Four Things in War Movies That Would Never Happen

movies, war, fighting, chevalier, horses, swords, armor, king arthur, battle, mayhem

Clive Owen in King Arthur

I love historical films, or period piece movies, where the setting is of a different time and especially of a different culture. Once you go pre-Industrial era you’re dealing with huge (or sometimes small) battles involving cutlasses, swords, spears, maces, arrows, catapults, boiling oil, inaccurate muskets, canons and a whole host of hand to hand combat. With the medieval era or early there is still this romanticism about the noble knight, a holdover from Victorian notions that Hollywood has embraced. Sure, war scenes have become gorier, with bodies being skewered and sliced, and blood spraying everywhere. Reality would be the reason the directors would give. But even they fall victim to romanticism, so that even if a movie looks historically accurate in terms of costume and setting, they’ll veer in actual actions and attitudes.

  1. The mounted fighter will leap off his horse to battle the hordes on the ground. Not in a million years. The difference between a mounted fighter and one on fought was astronomical. Horses and armor were so expensive that those who had these items were pretty much guaranteed to be knights. The term chevalier comes from the Latin caballarius meaning horseman. It was the French word for knight and a noble. Because of the expense of a horse the knight would not give up his mount easily, nor would he lose the advantage he had of literally being head and shoulders above the crowd. It meant superior mobility, better viewing of the battle and powerful blows from above. The knight would stay mounted as long as he could, until he was either pulled off his horse or his horse was killed.
  2. The noble knight wears no helmet in battle or tears it off in the final face-to-face with the foe. So, what is the point of wearing armor if you remove parts of it, especially when fighting the more experienced warrior? Armor, like those horses, was expensive and you didn’t want to lose your helmet amongst the gore on the field. Not to mention, leave you head bare to being sliced up? I’ll mention here too that the helmets are usually tied, buckled or clipped on to stop them from toppling off with any knock. Maybe not all were, but they would have covered the faces and necks and would not sit jauntily atop the head. I’m no armor expert but I know enough that you have to affix your armor so it stays in place. Clive Owen as Arturius (Arthur) above wore his helmet in battle but his dying comrades didn’t always.
  3. Armor is black, especially if you’re noble or a bad guy. Before about the 1600s black was a dye color that was extremely difficult to procure, if you could get it at all, and came from black walnut and oak galls. It was therefore very expensive. If you managed to get some of this dye,would you waste it on armor when it was going to get scuffed and hacked at? No. You’d use it on your clothing. The lower classes got the more washed out colors of blue, green, brown, yellow and pink. No one would have black armor unless the metal itself was black and that too would have been rare. Even if movies have no battles this is the biggest mistake made.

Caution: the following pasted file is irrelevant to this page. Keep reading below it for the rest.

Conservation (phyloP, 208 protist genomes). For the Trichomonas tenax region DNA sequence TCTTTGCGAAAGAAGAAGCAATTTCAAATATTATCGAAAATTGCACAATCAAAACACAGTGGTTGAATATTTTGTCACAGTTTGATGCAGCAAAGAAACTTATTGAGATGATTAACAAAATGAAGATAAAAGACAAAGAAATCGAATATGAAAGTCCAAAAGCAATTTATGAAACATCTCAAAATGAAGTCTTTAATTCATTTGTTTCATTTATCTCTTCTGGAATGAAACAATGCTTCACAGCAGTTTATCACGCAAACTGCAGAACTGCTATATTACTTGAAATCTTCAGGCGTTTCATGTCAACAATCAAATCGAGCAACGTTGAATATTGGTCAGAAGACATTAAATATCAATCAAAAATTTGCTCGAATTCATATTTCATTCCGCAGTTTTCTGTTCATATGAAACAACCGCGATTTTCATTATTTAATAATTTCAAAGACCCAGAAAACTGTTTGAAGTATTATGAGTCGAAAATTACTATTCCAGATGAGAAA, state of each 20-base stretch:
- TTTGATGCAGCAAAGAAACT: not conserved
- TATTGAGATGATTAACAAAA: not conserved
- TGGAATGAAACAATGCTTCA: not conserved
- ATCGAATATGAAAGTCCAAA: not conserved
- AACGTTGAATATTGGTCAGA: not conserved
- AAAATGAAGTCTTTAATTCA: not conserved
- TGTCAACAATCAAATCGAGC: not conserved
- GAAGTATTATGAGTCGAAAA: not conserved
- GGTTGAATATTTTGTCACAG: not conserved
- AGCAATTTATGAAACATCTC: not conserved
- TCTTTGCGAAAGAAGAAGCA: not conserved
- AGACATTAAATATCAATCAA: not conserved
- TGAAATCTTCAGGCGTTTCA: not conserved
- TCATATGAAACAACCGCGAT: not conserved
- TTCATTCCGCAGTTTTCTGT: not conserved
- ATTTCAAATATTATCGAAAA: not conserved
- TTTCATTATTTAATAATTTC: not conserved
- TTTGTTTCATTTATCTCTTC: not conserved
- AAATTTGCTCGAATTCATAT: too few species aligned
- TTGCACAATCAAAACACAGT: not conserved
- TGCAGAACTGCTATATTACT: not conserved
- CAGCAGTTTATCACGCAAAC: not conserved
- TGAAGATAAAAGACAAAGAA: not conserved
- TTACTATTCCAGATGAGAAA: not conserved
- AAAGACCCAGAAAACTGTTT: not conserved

4. Traveling through the snowy, cold mountains with your cloak billowing behind you, if you’re wearing one. Early armor was made of leather boiled in beeswax. Then there was chain mail and later, plate metal. Some armor could be a combination of two or three of these things. Any metal was cold so warriors always had padding beneath, for keeping the metal off the skin to stop chafing, bruising and cuts, and to insulate. If it was cold enough to wear a cloak and still need to wear your armor while traveling through hostile territory, you would have it billowing nobly behind you. What’s the point? To look like Superman? It certainly wouldn’t serve the purpose it was made for, which was warmth. Everything in those early centuries was handmade and not cheap to replace.

I’m sure there are more inconsistencies and inaccuracies in those movies that show battles. I won’t even touch on the World War movies as I don’t watch many of those. If you have any pet peeve with Hollywood’s mutilation of history, let me know.

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5 Comments

Filed under Culture, history, movies, myth

5 responses to “Four Things in War Movies That Would Never Happen

  1. rautakyy

    The further back historical events movies are depicting the sillier they get. This is not even in coherence of the less information we have of the former historical events and material culture, but rather much more cumulative than that.

    1. Yes a mounted soldier tries to stay that way if he can. The main reason is that the horse gives momentum, mass and greater mobility. Also in retreat, if things go wrong. Some battles were actually won because the commanders told the cavalry to dismount before the battle. Allways before, not during. For example in Crecy the English were facing superior French army (both in numbers and quality) so by dismounting his cavalry the English king could stop them from escaping the battle and hence also their infantry was more keen on fighting to the end. Julius Caesar admired one of the tribes he defeated by saying that they have the mobility of cavalry and staying power of the infantry because they moved mounted from battle to battle , but fought dismounted.